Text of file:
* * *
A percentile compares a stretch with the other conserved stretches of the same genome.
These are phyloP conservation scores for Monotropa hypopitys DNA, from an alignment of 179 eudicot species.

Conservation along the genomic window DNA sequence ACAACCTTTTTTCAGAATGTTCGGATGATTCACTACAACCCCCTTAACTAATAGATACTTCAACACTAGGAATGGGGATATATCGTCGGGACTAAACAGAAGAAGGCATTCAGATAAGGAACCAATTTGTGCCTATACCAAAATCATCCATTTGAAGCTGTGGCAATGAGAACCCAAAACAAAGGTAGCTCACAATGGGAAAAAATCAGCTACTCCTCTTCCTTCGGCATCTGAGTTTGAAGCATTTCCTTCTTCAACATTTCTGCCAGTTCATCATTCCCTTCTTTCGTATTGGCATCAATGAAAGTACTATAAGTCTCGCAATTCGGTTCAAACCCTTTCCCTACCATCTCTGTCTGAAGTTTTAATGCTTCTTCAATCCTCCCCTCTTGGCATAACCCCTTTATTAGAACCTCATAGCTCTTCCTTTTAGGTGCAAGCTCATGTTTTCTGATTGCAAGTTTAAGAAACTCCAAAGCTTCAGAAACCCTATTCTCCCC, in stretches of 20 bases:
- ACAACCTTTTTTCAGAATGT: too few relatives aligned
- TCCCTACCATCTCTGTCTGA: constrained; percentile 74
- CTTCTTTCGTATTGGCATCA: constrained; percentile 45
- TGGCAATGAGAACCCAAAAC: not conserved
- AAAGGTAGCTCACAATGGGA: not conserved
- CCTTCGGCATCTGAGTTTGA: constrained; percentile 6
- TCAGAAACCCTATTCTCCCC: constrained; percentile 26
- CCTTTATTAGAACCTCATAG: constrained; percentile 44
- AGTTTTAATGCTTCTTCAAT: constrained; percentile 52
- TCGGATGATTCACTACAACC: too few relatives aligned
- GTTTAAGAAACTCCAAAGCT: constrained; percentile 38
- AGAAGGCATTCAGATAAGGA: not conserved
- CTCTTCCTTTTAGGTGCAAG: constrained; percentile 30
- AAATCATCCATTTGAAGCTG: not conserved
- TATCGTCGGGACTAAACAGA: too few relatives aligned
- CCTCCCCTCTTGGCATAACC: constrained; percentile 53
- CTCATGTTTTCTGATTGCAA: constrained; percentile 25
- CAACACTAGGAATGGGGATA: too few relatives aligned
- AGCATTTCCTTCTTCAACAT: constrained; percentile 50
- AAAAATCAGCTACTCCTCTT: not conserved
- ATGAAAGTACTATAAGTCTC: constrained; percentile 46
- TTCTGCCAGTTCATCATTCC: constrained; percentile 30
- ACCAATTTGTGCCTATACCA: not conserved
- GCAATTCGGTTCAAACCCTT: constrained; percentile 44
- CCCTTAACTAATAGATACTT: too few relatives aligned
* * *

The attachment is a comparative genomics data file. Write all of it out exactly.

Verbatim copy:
A percentile compares a stretch with the other conserved stretches of the same genome.
These are phyloP conservation scores for Monotropa hypopitys DNA, from an alignment of 179 eudicot species.

Conservation along the genomic window DNA sequence ACAACCTTTTTTCAGAATGTTCGGATGATTCACTACAACCCCCTTAACTAATAGATACTTCAACACTAGGAATGGGGATATATCGTCGGGACTAAACAGAAGAAGGCATTCAGATAAGGAACCAATTTGTGCCTATACCAAAATCATCCATTTGAAGCTGTGGCAATGAGAACCCAAAACAAAGGTAGCTCACAATGGGAAAAAATCAGCTACTCCTCTTCCTTCGGCATCTGAGTTTGAAGCATTTCCTTCTTCAACATTTCTGCCAGTTCATCATTCCCTTCTTTCGTATTGGCATCAATGAAAGTACTATAAGTCTCGCAATTCGGTTCAAACCCTTTCCCTACCATCTCTGTCTGAAGTTTTAATGCTTCTTCAATCCTCCCCTCTTGGCATAACCCCTTTATTAGAACCTCATAGCTCTTCCTTTTAGGTGCAAGCTCATGTTTTCTGATTGCAAGTTTAAGAAACTCCAAAGCTTCAGAAACCCTATTCTCCCC, in stretches of 20 bases:
- ACAACCTTTTTTCAGAATGT: too few relatives aligned
- TCCCTACCATCTCTGTCTGA: constrained; percentile 74
- CTTCTTTCGTATTGGCATCA: constrained; percentile 45
- TGGCAATGAGAACCCAAAAC: not conserved
- AAAGGTAGCTCACAATGGGA: not conserved
- CCTTCGGCATCTGAGTTTGA: constrained; percentile 6
- TCAGAAACCCTATTCTCCCC: constrained; percentile 26
- CCTTTATTAGAACCTCATAG: constrained; percentile 44
- AGTTTTAATGCTTCTTCAAT: constrained; percentile 52
- TCGGATGATTCACTACAACC: too few relatives aligned
- GTTTAAGAAACTCCAAAGCT: constrained; percentile 38
- AGAAGGCATTCAGATAAGGA: not conserved
- CTCTTCCTTTTAGGTGCAAG: constrained; percentile 30
- AAATCATCCATTTGAAGCTG: not conserved
- TATCGTCGGGACTAAACAGA: too few relatives aligned
- CCTCCCCTCTTGGCATAACC: constrained; percentile 53
- CTCATGTTTTCTGATTGCAA: constrained; percentile 25
- CAACACTAGGAATGGGGATA: too few relatives aligned
- AGCATTTCCTTCTTCAACAT: constrained; percentile 50
- AAAAATCAGCTACTCCTCTT: not conserved
- ATGAAAGTACTATAAGTCTC: constrained; percentile 46
- TTCTGCCAGTTCATCATTCC: constrained; percentile 30
- ACCAATTTGTGCCTATACCA: not conserved
- GCAATTCGGTTCAAACCCTT: constrained; percentile 44
- CCCTTAACTAATAGATACTT: too few relatives aligned